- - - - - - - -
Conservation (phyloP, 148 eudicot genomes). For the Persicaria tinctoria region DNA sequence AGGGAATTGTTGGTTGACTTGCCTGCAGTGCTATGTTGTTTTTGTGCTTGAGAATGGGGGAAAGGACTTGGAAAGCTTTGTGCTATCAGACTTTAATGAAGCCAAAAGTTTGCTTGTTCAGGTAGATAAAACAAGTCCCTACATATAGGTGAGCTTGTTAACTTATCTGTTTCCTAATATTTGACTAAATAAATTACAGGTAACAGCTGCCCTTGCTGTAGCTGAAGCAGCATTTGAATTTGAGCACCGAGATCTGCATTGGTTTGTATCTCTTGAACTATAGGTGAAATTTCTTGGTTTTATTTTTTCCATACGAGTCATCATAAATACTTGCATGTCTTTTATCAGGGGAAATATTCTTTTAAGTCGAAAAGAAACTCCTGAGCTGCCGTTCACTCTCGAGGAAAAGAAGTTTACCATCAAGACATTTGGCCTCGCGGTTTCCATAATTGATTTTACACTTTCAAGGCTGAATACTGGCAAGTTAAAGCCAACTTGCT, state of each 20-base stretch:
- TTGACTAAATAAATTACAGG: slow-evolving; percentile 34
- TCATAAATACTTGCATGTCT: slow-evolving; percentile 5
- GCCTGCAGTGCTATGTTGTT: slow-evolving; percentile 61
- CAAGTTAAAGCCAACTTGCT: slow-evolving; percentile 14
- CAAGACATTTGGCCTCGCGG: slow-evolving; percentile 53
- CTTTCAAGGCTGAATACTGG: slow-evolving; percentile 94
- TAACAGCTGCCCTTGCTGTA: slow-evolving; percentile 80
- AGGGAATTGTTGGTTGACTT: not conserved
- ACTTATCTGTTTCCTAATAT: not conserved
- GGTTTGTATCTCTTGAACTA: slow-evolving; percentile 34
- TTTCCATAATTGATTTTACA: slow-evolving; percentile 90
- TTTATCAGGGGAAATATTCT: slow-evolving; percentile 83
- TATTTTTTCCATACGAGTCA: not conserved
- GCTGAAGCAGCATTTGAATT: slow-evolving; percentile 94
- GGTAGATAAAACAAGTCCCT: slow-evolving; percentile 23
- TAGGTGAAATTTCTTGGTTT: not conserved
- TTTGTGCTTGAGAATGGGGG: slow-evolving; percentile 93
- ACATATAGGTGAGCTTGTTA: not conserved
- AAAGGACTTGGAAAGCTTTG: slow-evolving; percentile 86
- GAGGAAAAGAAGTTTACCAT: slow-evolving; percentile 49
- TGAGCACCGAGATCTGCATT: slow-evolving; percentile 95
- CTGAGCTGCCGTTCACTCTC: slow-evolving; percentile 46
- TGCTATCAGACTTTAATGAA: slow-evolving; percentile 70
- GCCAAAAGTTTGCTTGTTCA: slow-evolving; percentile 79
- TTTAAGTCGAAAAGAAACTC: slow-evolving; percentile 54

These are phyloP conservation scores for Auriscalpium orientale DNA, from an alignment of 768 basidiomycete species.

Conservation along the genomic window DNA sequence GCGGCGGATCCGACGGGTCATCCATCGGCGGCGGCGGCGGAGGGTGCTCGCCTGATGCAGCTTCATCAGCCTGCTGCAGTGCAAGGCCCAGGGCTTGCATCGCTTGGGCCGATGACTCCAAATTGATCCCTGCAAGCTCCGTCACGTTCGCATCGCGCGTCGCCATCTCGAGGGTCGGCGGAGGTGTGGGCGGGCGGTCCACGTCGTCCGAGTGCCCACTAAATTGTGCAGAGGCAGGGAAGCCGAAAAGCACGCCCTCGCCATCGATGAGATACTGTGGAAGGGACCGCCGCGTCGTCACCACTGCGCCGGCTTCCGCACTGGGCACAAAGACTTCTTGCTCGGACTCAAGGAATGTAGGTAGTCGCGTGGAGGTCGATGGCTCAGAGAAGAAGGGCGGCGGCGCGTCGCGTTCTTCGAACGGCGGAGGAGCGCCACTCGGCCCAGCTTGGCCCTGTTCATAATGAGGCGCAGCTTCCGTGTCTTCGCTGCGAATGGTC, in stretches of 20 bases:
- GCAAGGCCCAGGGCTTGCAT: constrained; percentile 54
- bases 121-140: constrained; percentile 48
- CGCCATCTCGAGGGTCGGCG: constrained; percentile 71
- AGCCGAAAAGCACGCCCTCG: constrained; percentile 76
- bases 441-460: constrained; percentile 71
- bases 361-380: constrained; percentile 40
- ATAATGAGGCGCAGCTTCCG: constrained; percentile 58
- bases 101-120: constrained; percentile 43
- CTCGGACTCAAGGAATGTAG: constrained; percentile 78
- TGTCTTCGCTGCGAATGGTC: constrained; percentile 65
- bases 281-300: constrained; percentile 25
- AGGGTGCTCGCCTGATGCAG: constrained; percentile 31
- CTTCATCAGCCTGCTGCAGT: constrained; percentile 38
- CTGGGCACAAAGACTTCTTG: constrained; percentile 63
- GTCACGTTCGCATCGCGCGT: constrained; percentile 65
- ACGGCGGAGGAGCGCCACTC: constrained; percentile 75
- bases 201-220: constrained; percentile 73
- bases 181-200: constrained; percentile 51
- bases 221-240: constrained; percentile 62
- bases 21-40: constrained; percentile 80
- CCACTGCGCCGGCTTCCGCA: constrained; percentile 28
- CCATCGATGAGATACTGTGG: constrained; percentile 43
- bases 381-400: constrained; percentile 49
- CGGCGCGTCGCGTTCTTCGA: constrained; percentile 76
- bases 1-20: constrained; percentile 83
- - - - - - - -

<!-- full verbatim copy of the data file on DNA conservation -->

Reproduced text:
Conservation (phyloP, 148 eudicot genomes). For the Persicaria tinctoria region DNA sequence AGGGAATTGTTGGTTGACTTGCCTGCAGTGCTATGTTGTTTTTGTGCTTGAGAATGGGGGAAAGGACTTGGAAAGCTTTGTGCTATCAGACTTTAATGAAGCCAAAAGTTTGCTTGTTCAGGTAGATAAAACAAGTCCCTACATATAGGTGAGCTTGTTAACTTATCTGTTTCCTAATATTTGACTAAATAAATTACAGGTAACAGCTGCCCTTGCTGTAGCTGAAGCAGCATTTGAATTTGAGCACCGAGATCTGCATTGGTTTGTATCTCTTGAACTATAGGTGAAATTTCTTGGTTTTATTTTTTCCATACGAGTCATCATAAATACTTGCATGTCTTTTATCAGGGGAAATATTCTTTTAAGTCGAAAAGAAACTCCTGAGCTGCCGTTCACTCTCGAGGAAAAGAAGTTTACCATCAAGACATTTGGCCTCGCGGTTTCCATAATTGATTTTACACTTTCAAGGCTGAATACTGGCAAGTTAAAGCCAACTTGCT, state of each 20-base stretch:
- TTGACTAAATAAATTACAGG: slow-evolving; percentile 34
- TCATAAATACTTGCATGTCT: slow-evolving; percentile 5
- GCCTGCAGTGCTATGTTGTT: slow-evolving; percentile 61
- CAAGTTAAAGCCAACTTGCT: slow-evolving; percentile 14
- CAAGACATTTGGCCTCGCGG: slow-evolving; percentile 53
- CTTTCAAGGCTGAATACTGG: slow-evolving; percentile 94
- TAACAGCTGCCCTTGCTGTA: slow-evolving; percentile 80
- AGGGAATTGTTGGTTGACTT: not conserved
- ACTTATCTGTTTCCTAATAT: not conserved
- GGTTTGTATCTCTTGAACTA: slow-evolving; percentile 34
- TTTCCATAATTGATTTTACA: slow-evolving; percentile 90
- TTTATCAGGGGAAATATTCT: slow-evolving; percentile 83
- TATTTTTTCCATACGAGTCA: not conserved
- GCTGAAGCAGCATTTGAATT: slow-evolving; percentile 94
- GGTAGATAAAACAAGTCCCT: slow-evolving; percentile 23
- TAGGTGAAATTTCTTGGTTT: not conserved
- TTTGTGCTTGAGAATGGGGG: slow-evolving; percentile 93
- ACATATAGGTGAGCTTGTTA: not conserved
- AAAGGACTTGGAAAGCTTTG: slow-evolving; percentile 86
- GAGGAAAAGAAGTTTACCAT: slow-evolving; percentile 49
- TGAGCACCGAGATCTGCATT: slow-evolving; percentile 95
- CTGAGCTGCCGTTCACTCTC: slow-evolving; percentile 46
- TGCTATCAGACTTTAATGAA: slow-evolving; percentile 70
- GCCAAAAGTTTGCTTGTTCA: slow-evolving; percentile 79
- TTTAAGTCGAAAAGAAACTC: slow-evolving; percentile 54

These are phyloP conservation scores for Auriscalpium orientale DNA, from an alignment of 768 basidiomycete species.

Conservation along the genomic window DNA sequence GCGGCGGATCCGACGGGTCATCCATCGGCGGCGGCGGCGGAGGGTGCTCGCCTGATGCAGCTTCATCAGCCTGCTGCAGTGCAAGGCCCAGGGCTTGCATCGCTTGGGCCGATGACTCCAAATTGATCCCTGCAAGCTCCGTCACGTTCGCATCGCGCGTCGCCATCTCGAGGGTCGGCGGAGGTGTGGGCGGGCGGTCCACGTCGTCCGAGTGCCCACTAAATTGTGCAGAGGCAGGGAAGCCGAAAAGCACGCCCTCGCCATCGATGAGATACTGTGGAAGGGACCGCCGCGTCGTCACCACTGCGCCGGCTTCCGCACTGGGCACAAAGACTTCTTGCTCGGACTCAAGGAATGTAGGTAGTCGCGTGGAGGTCGATGGCTCAGAGAAGAAGGGCGGCGGCGCGTCGCGTTCTTCGAACGGCGGAGGAGCGCCACTCGGCCCAGCTTGGCCCTGTTCATAATGAGGCGCAGCTTCCGTGTCTTCGCTGCGAATGGTC, in stretches of 20 bases:
- GCAAGGCCCAGGGCTTGCAT: constrained; percentile 54
- bases 121-140: constrained; percentile 48
- CGCCATCTCGAGGGTCGGCG: constrained; percentile 71
- AGCCGAAAAGCACGCCCTCG: constrained; percentile 76
- bases 441-460: constrained; percentile 71
- bases 361-380: constrained; percentile 40
- ATAATGAGGCGCAGCTTCCG: constrained; percentile 58
- bases 101-120: constrained; percentile 43
- CTCGGACTCAAGGAATGTAG: constrained; percentile 78
- TGTCTTCGCTGCGAATGGTC: constrained; percentile 65
- bases 281-300: constrained; percentile 25
- AGGGTGCTCGCCTGATGCAG: constrained; percentile 31
- CTTCATCAGCCTGCTGCAGT: constrained; percentile 38
- CTGGGCACAAAGACTTCTTG: constrained; percentile 63
- GTCACGTTCGCATCGCGCGT: constrained; percentile 65
- ACGGCGGAGGAGCGCCACTC: constrained; percentile 75
- bases 201-220: constrained; percentile 73
- bases 181-200: constrained; percentile 51
- bases 221-240: constrained; percentile 62
- bases 21-40: constrained; percentile 80
- CCACTGCGCCGGCTTCCGCA: constrained; percentile 28
- CCATCGATGAGATACTGTGG: constrained; percentile 43
- bases 381-400: constrained; percentile 49
- CGGCGCGTCGCGTTCTTCGA: constrained; percentile 76
- bases 1-20: constrained; percentile 83